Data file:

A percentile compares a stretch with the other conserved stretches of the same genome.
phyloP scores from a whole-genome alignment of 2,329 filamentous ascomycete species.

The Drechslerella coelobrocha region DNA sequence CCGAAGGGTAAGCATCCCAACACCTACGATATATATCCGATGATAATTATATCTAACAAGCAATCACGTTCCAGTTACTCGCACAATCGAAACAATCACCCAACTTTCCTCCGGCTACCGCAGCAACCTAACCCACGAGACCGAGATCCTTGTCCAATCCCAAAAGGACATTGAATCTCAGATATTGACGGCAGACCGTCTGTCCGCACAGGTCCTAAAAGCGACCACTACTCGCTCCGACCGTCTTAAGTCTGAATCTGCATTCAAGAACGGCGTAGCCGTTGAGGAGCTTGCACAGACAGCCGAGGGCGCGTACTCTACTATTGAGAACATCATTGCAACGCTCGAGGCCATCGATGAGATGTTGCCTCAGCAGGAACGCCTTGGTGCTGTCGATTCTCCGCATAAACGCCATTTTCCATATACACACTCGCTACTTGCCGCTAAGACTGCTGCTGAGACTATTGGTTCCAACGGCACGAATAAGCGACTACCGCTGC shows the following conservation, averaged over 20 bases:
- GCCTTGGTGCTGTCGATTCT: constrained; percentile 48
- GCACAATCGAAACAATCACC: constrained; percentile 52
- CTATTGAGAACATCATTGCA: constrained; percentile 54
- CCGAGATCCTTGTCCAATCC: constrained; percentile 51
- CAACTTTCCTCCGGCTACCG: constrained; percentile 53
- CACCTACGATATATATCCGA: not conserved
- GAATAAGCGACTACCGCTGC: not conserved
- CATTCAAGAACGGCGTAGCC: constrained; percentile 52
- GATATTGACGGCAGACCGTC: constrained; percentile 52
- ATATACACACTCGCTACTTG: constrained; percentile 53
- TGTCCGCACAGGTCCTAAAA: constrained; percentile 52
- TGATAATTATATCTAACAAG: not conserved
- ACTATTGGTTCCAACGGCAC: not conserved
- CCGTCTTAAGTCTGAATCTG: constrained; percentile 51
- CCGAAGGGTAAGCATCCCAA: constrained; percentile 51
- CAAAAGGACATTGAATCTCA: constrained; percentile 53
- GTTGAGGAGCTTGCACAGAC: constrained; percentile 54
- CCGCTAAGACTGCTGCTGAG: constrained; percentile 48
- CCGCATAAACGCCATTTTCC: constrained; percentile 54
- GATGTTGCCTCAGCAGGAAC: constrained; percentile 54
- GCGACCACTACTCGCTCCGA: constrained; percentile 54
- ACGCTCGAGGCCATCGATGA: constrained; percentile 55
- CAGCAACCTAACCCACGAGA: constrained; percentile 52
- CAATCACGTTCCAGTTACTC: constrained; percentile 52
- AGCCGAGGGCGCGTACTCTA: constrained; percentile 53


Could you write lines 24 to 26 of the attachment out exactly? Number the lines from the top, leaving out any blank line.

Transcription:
- GCGACCACTACTCGCTCCGA: constrained; percentile 54
- ACGCTCGAGGCCATCGATGA: constrained; percentile 55
- CAGCAACCTAACCCACGAGA: constrained; percentile 52